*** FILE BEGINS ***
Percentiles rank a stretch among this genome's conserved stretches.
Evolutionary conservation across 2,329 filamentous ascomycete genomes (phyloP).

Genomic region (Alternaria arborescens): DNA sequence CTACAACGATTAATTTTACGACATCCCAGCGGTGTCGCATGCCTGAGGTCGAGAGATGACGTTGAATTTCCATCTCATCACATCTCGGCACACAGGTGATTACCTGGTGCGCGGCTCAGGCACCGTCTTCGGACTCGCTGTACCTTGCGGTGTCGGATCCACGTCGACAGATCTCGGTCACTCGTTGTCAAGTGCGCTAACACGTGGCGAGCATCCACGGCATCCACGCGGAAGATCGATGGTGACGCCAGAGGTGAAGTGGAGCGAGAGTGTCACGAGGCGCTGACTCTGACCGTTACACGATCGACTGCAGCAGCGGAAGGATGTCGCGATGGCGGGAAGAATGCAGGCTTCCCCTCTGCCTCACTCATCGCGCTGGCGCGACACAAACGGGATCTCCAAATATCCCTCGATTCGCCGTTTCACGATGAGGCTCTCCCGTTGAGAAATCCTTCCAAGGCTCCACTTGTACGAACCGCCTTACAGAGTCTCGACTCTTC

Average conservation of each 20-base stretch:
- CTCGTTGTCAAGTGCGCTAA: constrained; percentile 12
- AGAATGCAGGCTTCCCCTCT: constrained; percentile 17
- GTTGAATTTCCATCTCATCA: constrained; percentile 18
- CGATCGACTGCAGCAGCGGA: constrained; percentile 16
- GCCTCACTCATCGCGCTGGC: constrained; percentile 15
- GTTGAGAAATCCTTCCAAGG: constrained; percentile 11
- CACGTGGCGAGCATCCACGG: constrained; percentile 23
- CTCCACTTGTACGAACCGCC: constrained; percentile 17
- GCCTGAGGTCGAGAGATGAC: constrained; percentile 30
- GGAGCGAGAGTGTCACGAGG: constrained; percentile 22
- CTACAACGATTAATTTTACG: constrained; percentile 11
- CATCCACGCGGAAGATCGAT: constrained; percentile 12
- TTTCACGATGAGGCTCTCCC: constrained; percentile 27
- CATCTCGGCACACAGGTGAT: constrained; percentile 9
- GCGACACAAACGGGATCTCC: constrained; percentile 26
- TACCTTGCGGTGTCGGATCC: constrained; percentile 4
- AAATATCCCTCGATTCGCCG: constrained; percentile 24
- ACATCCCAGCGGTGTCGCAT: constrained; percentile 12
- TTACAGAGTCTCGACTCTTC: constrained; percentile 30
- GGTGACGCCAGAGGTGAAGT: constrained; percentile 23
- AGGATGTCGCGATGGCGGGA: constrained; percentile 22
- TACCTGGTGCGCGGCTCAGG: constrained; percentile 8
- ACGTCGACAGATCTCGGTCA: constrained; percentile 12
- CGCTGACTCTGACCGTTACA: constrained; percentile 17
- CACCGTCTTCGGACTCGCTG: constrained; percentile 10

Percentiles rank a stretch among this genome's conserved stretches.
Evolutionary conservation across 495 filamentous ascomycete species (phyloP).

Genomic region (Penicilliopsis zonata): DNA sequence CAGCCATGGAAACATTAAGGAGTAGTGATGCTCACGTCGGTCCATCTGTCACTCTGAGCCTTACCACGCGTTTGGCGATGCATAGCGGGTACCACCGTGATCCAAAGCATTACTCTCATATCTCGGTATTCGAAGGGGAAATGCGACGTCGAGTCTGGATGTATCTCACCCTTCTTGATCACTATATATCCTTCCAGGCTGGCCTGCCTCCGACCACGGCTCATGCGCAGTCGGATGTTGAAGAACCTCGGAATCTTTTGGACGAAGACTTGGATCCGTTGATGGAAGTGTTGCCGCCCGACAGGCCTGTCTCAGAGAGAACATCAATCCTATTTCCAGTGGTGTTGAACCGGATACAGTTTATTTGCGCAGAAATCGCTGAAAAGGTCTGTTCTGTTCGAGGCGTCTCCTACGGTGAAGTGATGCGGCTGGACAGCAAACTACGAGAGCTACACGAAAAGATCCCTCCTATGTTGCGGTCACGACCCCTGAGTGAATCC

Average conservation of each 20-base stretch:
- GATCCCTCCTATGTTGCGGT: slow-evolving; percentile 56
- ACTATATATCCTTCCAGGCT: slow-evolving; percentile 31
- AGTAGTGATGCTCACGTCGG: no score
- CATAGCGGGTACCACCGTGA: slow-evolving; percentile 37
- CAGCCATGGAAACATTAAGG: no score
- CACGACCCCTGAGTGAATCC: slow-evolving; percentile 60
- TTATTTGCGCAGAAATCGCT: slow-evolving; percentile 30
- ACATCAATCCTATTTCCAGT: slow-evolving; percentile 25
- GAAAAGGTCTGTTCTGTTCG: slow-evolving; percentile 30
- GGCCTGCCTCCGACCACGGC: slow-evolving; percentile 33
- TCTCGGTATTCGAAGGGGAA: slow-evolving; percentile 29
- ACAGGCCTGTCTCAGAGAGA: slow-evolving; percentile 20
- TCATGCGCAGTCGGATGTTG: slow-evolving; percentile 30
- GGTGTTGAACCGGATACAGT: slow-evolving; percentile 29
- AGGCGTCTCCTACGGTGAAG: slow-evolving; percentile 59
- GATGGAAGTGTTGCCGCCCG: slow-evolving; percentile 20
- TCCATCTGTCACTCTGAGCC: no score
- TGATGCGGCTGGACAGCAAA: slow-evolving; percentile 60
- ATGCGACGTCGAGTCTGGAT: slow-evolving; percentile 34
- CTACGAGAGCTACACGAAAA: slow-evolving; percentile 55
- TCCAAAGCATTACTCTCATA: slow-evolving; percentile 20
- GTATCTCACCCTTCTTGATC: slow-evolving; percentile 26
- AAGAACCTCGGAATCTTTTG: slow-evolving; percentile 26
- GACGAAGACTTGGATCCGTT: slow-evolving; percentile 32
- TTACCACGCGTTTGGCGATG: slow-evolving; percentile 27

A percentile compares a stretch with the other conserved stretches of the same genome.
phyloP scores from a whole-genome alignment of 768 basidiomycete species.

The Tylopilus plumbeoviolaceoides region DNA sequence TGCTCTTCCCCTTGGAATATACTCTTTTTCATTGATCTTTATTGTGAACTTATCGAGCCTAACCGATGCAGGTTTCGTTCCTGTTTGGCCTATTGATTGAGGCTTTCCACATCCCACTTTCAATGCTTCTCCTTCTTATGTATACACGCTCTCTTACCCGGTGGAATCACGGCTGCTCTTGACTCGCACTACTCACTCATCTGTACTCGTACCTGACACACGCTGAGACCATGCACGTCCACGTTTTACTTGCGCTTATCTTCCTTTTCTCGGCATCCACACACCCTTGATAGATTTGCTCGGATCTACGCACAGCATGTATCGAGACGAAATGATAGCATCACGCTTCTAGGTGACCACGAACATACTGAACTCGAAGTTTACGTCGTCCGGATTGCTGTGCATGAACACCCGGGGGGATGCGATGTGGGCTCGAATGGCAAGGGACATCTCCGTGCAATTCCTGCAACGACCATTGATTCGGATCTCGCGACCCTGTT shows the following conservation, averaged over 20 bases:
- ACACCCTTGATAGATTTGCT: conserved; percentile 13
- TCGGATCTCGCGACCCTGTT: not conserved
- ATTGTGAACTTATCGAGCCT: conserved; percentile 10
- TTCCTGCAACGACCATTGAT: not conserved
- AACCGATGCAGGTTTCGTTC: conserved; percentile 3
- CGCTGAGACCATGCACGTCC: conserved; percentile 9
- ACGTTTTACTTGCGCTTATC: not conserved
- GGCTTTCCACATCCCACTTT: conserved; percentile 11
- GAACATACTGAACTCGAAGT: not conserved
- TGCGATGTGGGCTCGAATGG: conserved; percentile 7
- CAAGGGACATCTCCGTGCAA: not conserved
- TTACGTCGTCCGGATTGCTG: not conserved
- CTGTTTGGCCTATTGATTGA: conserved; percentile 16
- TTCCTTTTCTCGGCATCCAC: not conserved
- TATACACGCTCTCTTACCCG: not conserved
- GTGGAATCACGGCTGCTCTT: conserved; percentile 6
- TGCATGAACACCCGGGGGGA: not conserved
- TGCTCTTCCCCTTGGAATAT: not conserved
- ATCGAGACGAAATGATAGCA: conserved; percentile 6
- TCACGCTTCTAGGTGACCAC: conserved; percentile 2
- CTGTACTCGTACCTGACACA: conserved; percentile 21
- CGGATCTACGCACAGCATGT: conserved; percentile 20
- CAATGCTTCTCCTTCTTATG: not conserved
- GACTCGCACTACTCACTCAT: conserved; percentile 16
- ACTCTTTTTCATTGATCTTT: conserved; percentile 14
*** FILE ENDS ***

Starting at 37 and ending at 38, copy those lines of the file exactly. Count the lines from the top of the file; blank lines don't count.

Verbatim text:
- CATAGCGGGTACCACCGTGA: slow-evolving; percentile 37
- CAGCCATGGAAACATTAAGG: no score